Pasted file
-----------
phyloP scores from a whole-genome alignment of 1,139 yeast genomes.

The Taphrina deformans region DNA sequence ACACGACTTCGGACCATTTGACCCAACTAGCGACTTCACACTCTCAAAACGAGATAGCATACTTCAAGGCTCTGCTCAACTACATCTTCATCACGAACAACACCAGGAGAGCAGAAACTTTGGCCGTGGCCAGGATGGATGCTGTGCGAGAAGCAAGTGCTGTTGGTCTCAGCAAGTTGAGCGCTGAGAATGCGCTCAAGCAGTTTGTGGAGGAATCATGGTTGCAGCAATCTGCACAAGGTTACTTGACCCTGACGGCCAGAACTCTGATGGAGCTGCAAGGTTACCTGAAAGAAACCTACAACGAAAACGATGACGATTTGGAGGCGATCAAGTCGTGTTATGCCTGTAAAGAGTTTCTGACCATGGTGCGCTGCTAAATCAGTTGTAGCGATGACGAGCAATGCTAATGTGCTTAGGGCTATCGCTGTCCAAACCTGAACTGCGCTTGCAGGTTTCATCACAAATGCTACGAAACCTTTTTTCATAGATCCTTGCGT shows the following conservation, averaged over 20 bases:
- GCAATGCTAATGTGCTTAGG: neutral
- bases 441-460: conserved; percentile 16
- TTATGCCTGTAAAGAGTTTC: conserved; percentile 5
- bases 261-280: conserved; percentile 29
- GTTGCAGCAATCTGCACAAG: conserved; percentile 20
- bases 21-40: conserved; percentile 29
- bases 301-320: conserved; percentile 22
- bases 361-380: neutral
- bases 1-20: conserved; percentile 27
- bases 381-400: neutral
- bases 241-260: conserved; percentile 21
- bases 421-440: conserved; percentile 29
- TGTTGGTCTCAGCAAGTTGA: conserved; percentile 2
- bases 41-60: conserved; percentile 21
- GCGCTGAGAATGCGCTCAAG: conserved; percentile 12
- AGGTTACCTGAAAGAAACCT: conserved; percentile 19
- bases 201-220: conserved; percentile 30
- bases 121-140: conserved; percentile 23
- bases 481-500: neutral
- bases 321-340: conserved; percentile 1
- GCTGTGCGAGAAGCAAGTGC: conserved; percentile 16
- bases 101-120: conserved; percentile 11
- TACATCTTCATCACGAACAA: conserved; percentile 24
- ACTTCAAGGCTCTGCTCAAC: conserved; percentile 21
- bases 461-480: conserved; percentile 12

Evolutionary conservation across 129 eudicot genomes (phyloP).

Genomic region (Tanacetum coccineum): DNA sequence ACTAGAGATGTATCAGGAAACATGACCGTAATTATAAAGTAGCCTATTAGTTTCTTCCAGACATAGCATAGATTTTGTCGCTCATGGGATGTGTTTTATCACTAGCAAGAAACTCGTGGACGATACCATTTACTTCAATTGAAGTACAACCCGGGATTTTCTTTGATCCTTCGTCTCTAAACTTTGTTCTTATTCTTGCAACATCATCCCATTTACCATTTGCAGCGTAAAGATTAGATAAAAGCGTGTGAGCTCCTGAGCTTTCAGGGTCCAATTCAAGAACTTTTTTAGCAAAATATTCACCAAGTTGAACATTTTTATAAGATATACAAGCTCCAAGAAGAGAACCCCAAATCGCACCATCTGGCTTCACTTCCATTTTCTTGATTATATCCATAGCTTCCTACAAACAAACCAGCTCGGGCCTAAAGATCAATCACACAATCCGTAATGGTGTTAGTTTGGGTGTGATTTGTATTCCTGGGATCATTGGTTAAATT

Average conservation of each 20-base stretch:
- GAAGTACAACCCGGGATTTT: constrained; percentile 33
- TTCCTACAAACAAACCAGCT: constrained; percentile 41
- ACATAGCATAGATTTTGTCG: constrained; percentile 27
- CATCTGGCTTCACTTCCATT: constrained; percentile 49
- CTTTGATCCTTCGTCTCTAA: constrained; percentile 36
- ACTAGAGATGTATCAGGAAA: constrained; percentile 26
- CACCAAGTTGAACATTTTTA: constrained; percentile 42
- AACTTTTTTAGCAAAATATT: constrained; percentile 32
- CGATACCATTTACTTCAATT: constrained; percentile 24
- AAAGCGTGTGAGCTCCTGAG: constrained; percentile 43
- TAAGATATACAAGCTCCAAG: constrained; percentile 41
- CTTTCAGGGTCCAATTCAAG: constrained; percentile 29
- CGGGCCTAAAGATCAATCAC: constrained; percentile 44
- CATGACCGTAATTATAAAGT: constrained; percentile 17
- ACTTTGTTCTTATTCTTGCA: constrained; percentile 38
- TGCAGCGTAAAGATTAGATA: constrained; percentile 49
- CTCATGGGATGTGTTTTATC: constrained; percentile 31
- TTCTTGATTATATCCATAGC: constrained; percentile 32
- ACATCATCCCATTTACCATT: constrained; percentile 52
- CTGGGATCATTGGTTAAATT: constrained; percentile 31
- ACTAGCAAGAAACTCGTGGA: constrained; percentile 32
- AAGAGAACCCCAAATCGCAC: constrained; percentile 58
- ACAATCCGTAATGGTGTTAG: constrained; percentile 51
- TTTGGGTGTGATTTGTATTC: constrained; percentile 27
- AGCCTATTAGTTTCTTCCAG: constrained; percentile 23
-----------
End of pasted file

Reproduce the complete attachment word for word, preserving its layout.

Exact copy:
phyloP scores from a whole-genome alignment of 1,139 yeast genomes.

The Taphrina deformans region DNA sequence ACACGACTTCGGACCATTTGACCCAACTAGCGACTTCACACTCTCAAAACGAGATAGCATACTTCAAGGCTCTGCTCAACTACATCTTCATCACGAACAACACCAGGAGAGCAGAAACTTTGGCCGTGGCCAGGATGGATGCTGTGCGAGAAGCAAGTGCTGTTGGTCTCAGCAAGTTGAGCGCTGAGAATGCGCTCAAGCAGTTTGTGGAGGAATCATGGTTGCAGCAATCTGCACAAGGTTACTTGACCCTGACGGCCAGAACTCTGATGGAGCTGCAAGGTTACCTGAAAGAAACCTACAACGAAAACGATGACGATTTGGAGGCGATCAAGTCGTGTTATGCCTGTAAAGAGTTTCTGACCATGGTGCGCTGCTAAATCAGTTGTAGCGATGACGAGCAATGCTAATGTGCTTAGGGCTATCGCTGTCCAAACCTGAACTGCGCTTGCAGGTTTCATCACAAATGCTACGAAACCTTTTTTCATAGATCCTTGCGT shows the following conservation, averaged over 20 bases:
- GCAATGCTAATGTGCTTAGG: neutral
- bases 441-460: conserved; percentile 16
- TTATGCCTGTAAAGAGTTTC: conserved; percentile 5
- bases 261-280: conserved; percentile 29
- GTTGCAGCAATCTGCACAAG: conserved; percentile 20
- bases 21-40: conserved; percentile 29
- bases 301-320: conserved; percentile 22
- bases 361-380: neutral
- bases 1-20: conserved; percentile 27
- bases 381-400: neutral
- bases 241-260: conserved; percentile 21
- bases 421-440: conserved; percentile 29
- TGTTGGTCTCAGCAAGTTGA: conserved; percentile 2
- bases 41-60: conserved; percentile 21
- GCGCTGAGAATGCGCTCAAG: conserved; percentile 12
- AGGTTACCTGAAAGAAACCT: conserved; percentile 19
- bases 201-220: conserved; percentile 30
- bases 121-140: conserved; percentile 23
- bases 481-500: neutral
- bases 321-340: conserved; percentile 1
- GCTGTGCGAGAAGCAAGTGC: conserved; percentile 16
- bases 101-120: conserved; percentile 11
- TACATCTTCATCACGAACAA: conserved; percentile 24
- ACTTCAAGGCTCTGCTCAAC: conserved; percentile 21
- bases 461-480: conserved; percentile 12

Evolutionary conservation across 129 eudicot genomes (phyloP).

Genomic region (Tanacetum coccineum): DNA sequence ACTAGAGATGTATCAGGAAACATGACCGTAATTATAAAGTAGCCTATTAGTTTCTTCCAGACATAGCATAGATTTTGTCGCTCATGGGATGTGTTTTATCACTAGCAAGAAACTCGTGGACGATACCATTTACTTCAATTGAAGTACAACCCGGGATTTTCTTTGATCCTTCGTCTCTAAACTTTGTTCTTATTCTTGCAACATCATCCCATTTACCATTTGCAGCGTAAAGATTAGATAAAAGCGTGTGAGCTCCTGAGCTTTCAGGGTCCAATTCAAGAACTTTTTTAGCAAAATATTCACCAAGTTGAACATTTTTATAAGATATACAAGCTCCAAGAAGAGAACCCCAAATCGCACCATCTGGCTTCACTTCCATTTTCTTGATTATATCCATAGCTTCCTACAAACAAACCAGCTCGGGCCTAAAGATCAATCACACAATCCGTAATGGTGTTAGTTTGGGTGTGATTTGTATTCCTGGGATCATTGGTTAAATT

Average conservation of each 20-base stretch:
- GAAGTACAACCCGGGATTTT: constrained; percentile 33
- TTCCTACAAACAAACCAGCT: constrained; percentile 41
- ACATAGCATAGATTTTGTCG: constrained; percentile 27
- CATCTGGCTTCACTTCCATT: constrained; percentile 49
- CTTTGATCCTTCGTCTCTAA: constrained; percentile 36
- ACTAGAGATGTATCAGGAAA: constrained; percentile 26
- CACCAAGTTGAACATTTTTA: constrained; percentile 42
- AACTTTTTTAGCAAAATATT: constrained; percentile 32
- CGATACCATTTACTTCAATT: constrained; percentile 24
- AAAGCGTGTGAGCTCCTGAG: constrained; percentile 43
- TAAGATATACAAGCTCCAAG: constrained; percentile 41
- CTTTCAGGGTCCAATTCAAG: constrained; percentile 29
- CGGGCCTAAAGATCAATCAC: constrained; percentile 44
- CATGACCGTAATTATAAAGT: constrained; percentile 17
- ACTTTGTTCTTATTCTTGCA: constrained; percentile 38
- TGCAGCGTAAAGATTAGATA: constrained; percentile 49
- CTCATGGGATGTGTTTTATC: constrained; percentile 31
- TTCTTGATTATATCCATAGC: constrained; percentile 32
- ACATCATCCCATTTACCATT: constrained; percentile 52
- CTGGGATCATTGGTTAAATT: constrained; percentile 31
- ACTAGCAAGAAACTCGTGGA: constrained; percentile 32
- AAGAGAACCCCAAATCGCAC: constrained; percentile 58
- ACAATCCGTAATGGTGTTAG: constrained; percentile 51
- TTTGGGTGTGATTTGTATTC: constrained; percentile 27
- AGCCTATTAGTTTCTTCCAG: constrained; percentile 23